|Please forgive the Spanish cover. This is the only one big enough that didn't have a creepy face.|
The Count of Monte Cristo-by Alexander Dumas
'On what slender threads do life and fortune hang'
Thrown in prison for a crime he has not committed, Edmond Dantès is confined to the grim fortress of If. There he learns of a great hoard of treasure hidden on the Isle of Monte Cristo and he becomes determined not only to escape, but also to unearth the treasure and use it to plot the destruction of the three men responsible for his incarceration. Dumas' epic tale of suffering and retribution, inspired by a real-life case of wrongful imprisonment, was a huge popular success when it was first serialized in the 1840s.
This book has been on my To Read list for a very long time but I knew it would take a serious commitment. It makes sense that the story was originally a serial, but today the unabridged version is over 1200 pages. Since I ride the bus to work every day, and would read on lunch breaks, I spent an average of 2 and a half hours ever day, Monday through Friday, reading this book. It still took more than two weeks. I am not going to lie, there were some points when I thought "This is so good, but I am so done reading it. I just want to know the rest of the story already!" But I am glad I stuck it out.The book well written, so full of information about the world and history that I envy all the knowledge that Alexander Dumas had in order to put something like this together.
The Count of Monte Cristo as a book is one of my favorite reads. Ever. It is so fantastic. It is not just a story about wrongful imprisonment and revenge but so many more things I feel like they deserve a list
- Do the ends justify the means?
- Do two wrongs make a right?
- Does God know what is in our hearts?
- If God take an active part in our lives, is our life in our own hands, or both
- Anyone can change their fate if they work hard enough
- Wealth can be used for corruption but also for good, depending on the integrity of the person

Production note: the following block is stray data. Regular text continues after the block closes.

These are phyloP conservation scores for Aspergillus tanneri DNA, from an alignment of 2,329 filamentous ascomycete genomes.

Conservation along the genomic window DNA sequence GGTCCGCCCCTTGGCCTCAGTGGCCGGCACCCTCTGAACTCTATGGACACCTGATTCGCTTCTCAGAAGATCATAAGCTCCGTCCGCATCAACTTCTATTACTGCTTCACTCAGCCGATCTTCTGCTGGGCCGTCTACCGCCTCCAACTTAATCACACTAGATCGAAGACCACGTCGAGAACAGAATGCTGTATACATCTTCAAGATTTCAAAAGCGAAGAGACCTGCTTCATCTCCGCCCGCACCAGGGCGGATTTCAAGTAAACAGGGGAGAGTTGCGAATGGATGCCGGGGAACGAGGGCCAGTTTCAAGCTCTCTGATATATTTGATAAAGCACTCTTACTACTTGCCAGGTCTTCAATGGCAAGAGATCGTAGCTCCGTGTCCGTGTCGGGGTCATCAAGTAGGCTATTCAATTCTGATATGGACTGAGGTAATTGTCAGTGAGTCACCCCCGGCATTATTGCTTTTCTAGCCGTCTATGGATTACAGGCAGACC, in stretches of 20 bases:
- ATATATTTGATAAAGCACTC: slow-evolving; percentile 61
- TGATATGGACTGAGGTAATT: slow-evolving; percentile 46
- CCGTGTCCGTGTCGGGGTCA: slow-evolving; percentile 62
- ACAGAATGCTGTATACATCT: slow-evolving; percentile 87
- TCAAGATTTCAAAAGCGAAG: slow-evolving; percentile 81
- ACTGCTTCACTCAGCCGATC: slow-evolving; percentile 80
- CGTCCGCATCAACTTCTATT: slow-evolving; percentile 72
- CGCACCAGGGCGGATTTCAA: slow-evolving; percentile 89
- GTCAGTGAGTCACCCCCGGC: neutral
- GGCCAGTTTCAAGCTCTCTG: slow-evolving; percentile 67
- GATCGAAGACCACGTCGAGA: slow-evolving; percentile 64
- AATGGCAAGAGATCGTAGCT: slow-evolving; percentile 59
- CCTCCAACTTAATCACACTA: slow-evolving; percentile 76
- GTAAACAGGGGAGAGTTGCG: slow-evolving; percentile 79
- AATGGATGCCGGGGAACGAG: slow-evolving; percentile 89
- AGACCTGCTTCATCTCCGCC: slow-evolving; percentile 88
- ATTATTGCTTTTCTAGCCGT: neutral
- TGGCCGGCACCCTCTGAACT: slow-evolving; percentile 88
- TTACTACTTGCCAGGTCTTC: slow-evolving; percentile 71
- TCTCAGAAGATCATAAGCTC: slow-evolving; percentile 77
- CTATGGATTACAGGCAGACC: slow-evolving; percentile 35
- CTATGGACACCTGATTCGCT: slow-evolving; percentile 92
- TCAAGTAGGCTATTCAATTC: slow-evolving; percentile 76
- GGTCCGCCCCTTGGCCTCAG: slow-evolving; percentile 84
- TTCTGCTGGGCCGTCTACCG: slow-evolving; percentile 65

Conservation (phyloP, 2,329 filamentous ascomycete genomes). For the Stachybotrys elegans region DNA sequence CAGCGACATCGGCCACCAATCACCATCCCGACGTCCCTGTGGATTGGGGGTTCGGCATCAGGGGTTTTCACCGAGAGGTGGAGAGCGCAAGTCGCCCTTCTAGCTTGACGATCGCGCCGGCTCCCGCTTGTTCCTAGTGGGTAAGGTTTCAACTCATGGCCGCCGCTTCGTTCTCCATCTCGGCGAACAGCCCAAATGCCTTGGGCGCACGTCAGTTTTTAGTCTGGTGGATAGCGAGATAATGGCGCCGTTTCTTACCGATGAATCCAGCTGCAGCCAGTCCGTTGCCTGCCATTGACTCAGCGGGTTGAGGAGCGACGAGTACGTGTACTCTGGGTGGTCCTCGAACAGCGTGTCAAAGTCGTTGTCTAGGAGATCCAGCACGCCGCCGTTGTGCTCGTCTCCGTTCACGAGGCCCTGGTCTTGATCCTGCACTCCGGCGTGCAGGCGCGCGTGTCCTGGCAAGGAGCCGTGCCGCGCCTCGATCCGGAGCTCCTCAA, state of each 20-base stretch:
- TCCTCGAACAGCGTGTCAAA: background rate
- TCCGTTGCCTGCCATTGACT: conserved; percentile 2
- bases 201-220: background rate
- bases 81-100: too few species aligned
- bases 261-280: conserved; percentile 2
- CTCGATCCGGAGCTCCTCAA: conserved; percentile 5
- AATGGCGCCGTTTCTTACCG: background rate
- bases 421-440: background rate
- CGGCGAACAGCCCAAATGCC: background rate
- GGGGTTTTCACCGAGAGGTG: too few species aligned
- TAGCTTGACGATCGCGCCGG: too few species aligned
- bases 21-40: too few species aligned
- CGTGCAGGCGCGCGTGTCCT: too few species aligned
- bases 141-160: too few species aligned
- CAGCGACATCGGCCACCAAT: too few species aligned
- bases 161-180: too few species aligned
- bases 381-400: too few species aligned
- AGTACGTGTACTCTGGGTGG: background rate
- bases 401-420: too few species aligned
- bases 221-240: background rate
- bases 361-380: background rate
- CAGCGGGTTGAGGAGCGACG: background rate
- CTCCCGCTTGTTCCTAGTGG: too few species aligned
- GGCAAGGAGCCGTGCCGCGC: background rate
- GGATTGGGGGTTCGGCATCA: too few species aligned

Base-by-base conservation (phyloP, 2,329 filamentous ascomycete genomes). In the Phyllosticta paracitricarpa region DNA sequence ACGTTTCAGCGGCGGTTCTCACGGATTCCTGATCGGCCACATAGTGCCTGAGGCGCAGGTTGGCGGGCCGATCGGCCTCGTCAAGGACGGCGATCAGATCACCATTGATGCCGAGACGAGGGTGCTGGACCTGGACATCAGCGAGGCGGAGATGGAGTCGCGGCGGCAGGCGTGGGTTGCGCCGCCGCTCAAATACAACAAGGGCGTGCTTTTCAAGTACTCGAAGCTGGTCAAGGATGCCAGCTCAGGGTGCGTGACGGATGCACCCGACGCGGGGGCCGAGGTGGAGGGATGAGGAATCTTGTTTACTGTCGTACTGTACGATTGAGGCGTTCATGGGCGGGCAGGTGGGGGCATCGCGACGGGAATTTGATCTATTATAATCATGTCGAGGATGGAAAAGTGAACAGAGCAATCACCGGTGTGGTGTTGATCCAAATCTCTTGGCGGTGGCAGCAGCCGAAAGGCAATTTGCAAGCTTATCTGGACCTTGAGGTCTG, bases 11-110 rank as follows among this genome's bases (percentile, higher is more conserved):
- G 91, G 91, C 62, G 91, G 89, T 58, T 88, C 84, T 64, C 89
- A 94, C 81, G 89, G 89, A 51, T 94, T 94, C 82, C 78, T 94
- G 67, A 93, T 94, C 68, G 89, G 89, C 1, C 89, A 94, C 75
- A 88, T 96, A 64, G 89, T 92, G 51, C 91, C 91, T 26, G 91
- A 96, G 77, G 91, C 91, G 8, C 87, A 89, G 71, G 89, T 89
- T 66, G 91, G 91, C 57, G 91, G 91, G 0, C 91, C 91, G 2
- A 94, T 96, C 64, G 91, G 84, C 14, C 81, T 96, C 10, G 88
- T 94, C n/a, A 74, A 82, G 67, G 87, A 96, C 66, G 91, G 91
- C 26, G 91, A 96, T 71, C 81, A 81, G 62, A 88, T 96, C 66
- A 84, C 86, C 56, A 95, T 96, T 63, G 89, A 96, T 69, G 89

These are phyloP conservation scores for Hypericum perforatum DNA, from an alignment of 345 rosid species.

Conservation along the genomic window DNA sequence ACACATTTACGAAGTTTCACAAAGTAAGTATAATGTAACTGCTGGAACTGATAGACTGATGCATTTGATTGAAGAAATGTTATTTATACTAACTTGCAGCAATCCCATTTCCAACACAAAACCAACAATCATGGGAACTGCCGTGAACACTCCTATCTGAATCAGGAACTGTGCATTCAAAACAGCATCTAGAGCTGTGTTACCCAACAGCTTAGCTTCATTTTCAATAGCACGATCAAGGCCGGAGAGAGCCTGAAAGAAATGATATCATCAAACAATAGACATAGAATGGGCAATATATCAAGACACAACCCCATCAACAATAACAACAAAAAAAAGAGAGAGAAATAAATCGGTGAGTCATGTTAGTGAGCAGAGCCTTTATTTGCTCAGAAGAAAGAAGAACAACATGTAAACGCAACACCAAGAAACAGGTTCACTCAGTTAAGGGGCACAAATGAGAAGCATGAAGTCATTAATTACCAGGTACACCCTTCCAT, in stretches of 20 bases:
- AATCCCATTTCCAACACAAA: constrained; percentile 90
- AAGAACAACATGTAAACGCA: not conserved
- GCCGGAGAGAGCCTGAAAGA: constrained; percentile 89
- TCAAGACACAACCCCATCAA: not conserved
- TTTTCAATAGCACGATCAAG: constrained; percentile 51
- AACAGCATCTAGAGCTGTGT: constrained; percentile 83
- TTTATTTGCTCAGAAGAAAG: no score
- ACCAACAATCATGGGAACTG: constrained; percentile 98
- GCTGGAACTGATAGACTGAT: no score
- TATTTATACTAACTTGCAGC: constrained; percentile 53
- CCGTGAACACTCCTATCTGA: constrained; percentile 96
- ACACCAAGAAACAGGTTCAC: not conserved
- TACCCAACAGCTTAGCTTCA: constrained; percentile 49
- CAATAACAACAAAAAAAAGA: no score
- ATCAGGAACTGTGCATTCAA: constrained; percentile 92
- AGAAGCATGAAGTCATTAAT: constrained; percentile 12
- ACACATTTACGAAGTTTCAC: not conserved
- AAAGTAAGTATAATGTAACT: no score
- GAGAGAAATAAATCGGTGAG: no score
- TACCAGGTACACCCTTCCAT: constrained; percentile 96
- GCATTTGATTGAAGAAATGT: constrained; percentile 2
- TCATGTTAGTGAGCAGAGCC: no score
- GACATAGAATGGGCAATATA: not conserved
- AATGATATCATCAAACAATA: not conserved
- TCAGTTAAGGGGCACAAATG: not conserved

- Forgiveness of those who have wronged you, but also responsibility for those you have wronged
- Overcoming trials
- Understanding that happiness can still be found, in fact must be found, through trial
I want to finish with a couple quotes that gave me shivers as I read them.
“I am not proud, but I am happy; and happiness blinds, I think, more than pride.”
“Learning does not make one learned: there are those who have knowledge and those who have understanding. The first requires memory and the second philosophy”
“For the happy man prayer is only a jumble of words, until the day when sorrow comes to explain to him the sublime language by means of which he speaks to God.”
“Fool that I am," said he,"that I did not tear out my heart the day I resolved to revenge myself".”
“There is neither happiness nor misery in the world; there is only the comparison of one state with another, nothing more. He who has felt the deepest grief is best able to experience supreme happiness. We must of felt what it is to die, Morrel, that we may appreciate the enjoyments of life.
" Live, then, and be happy, beloved children of my heart, and never forget, that until the day God will deign to reveal the future to man, all human wisdom is contained in these two words, 'Wait and Hope.”
This is a book that I may never read again, but I loved it so much that I would still buy it to keep on a bookshelf, reminding me of all the things I learned, what I thought, and how I changed through reading it. I would highly recommend this to anyone who wants to take on the challenge. And no, watching the movie does not count, it is very very different.